April 9, 2014

Jonathan Tobin: Why Did Kerry Lie About Israeli Blame?

Samuel G. Freedman: A resolution 70 years later for a father's unsettling legacy of ashes from Dachau

Jessica Ivins: A resolution 70 years later for a father's unsettling legacy of ashes from Dachau

Kim Giles: Asking for help is not weakness

Kathy Kristof and Barbara Hoch Marcus: 7 Great Growth Israeli Stocks

Matthew Mientka: How Beans, Peas, And Chickpeas Cleanse Bad Cholesterol and Lowers Risk of Heart Disease

Sabrina Bachai: 5 At-Home Treatments For Headaches

The Kosher Gourmet by Daniel Neman Have yourself a matzo ball: The secrets bubby never told you and recipes she could have never imagined

April 8, 2014

Lori Nawyn: At Your Wit's End and Back: Finding Peace

Susan B. Garland and Rachel L. Sheedy: Strategies Married Couples Can Use to Boost Benefits

David Muhlbaum: Smart Tax Deductions Non-Itemizers Can Claim

Jill Weisenberger, M.S., R.D.N., C.D.E : Before You Lose Your Mental Edge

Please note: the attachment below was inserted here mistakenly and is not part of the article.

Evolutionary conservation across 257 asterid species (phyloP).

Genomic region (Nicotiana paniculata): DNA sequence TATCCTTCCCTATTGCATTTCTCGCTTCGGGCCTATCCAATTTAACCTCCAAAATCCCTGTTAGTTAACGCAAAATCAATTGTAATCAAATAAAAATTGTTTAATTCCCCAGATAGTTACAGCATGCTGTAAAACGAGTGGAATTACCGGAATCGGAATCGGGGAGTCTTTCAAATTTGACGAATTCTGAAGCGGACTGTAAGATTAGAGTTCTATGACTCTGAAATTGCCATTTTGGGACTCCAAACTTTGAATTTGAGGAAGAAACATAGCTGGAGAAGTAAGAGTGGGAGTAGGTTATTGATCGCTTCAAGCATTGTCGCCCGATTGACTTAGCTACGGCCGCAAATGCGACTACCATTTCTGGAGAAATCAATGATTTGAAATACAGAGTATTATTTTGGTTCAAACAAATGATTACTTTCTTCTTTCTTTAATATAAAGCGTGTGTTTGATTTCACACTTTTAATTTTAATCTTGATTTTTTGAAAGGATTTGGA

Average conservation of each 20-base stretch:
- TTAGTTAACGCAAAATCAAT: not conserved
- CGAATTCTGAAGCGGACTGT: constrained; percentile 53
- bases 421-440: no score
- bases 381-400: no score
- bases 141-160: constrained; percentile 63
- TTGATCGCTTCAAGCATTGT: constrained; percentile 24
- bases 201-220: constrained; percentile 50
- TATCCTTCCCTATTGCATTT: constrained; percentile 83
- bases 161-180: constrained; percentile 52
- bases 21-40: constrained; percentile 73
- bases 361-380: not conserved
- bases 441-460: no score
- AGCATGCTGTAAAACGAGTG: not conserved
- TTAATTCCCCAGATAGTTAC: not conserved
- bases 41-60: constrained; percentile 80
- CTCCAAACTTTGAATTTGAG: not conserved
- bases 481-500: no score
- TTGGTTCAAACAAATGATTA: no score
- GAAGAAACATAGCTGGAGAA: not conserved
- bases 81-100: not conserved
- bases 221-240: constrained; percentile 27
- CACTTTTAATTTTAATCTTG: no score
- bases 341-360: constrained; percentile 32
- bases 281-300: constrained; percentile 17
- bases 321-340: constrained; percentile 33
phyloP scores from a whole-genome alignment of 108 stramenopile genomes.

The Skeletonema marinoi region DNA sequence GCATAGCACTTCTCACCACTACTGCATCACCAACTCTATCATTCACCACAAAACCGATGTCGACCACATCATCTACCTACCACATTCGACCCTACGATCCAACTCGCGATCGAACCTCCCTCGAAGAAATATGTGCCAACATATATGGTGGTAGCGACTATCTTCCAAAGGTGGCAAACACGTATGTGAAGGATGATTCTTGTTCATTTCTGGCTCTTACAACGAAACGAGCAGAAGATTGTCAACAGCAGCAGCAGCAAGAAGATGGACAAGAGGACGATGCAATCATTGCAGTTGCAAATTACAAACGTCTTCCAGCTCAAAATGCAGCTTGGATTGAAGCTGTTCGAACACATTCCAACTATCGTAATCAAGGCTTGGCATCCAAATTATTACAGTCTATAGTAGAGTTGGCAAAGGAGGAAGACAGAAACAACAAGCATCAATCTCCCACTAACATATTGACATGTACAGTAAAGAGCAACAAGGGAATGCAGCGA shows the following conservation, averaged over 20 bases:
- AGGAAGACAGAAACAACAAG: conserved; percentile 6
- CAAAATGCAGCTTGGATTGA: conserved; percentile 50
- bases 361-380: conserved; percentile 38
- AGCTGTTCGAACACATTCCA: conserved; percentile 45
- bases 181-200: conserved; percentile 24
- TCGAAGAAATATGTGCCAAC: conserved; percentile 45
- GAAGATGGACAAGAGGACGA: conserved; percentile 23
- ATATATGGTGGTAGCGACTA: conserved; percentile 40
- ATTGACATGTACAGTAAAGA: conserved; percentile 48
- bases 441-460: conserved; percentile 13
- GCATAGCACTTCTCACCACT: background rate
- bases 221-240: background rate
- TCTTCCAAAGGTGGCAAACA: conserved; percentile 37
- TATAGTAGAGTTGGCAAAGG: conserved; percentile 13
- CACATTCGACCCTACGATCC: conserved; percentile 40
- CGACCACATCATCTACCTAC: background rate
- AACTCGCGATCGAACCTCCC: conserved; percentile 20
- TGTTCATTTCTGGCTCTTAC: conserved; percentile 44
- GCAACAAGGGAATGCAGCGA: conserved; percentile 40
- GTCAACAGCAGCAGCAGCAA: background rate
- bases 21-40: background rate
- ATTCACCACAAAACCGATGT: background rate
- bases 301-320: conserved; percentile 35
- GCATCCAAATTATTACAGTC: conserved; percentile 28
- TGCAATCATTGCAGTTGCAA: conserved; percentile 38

Dana Dovey: Coffee Drinkers Rejoice! Your Cup Of Joe Can Prevent Death From Liver Disease

Chris Weller: Electric 'Thinking Cap' Puts Your Brain Power Into High Gear

The Kosher Gourmet by Marlene Parrish A gift of hazelnuts keeps giving --- for a variety of nutty recipes: Entree, side, soup, dessert

April 4, 2014

Rabbi David Gutterman: The Word for Nothing Means Everything

Charles Krauthammer: Kerry's folly, Chapter 3

Amy Peterson: A life of love: How to build lasting relationships with your children

John Ericson: Older Women: Save Your Heart, Prevent Stroke Don't Drink Diet

John Ericson: Why 50 million Americans will still have spring allergies after taking meds

Cameron Huddleston: Best and Worst Buys of April 2014

Stacy Rapacon: Great Mutual Funds for Young Investors

Sarah Boesveld: Teacher keeps promise to mail thousands of former students letters written by their past selves

The Kosher Gourmet by Sharon Thompson Anyone can make a salad, you say. But can they make a great salad? (SECRETS, TESTED TECHNIQUES + 4 RECIPES, INCLUDING DRESSINGS)

April 2, 2014

Paul Greenberg: Death and joy in the spring

Dan Barry: Should South Carolina Jews be forced to maintain this chimney built by Germans serving the Nazis?

Mayra Bitsko: Save me! An alien took over my child's personality

Frank Clayton: Get happy: 20 scientifically proven happiness activities

Susan Scutti: It's Genetic! Obesity and the 'Carb Breakdown' Gene

Lecia Bushak: Why Hand Sanitizer May Actually Harm Your Health

Stacy Rapacon: Great Funds You Can Own for $500 or Less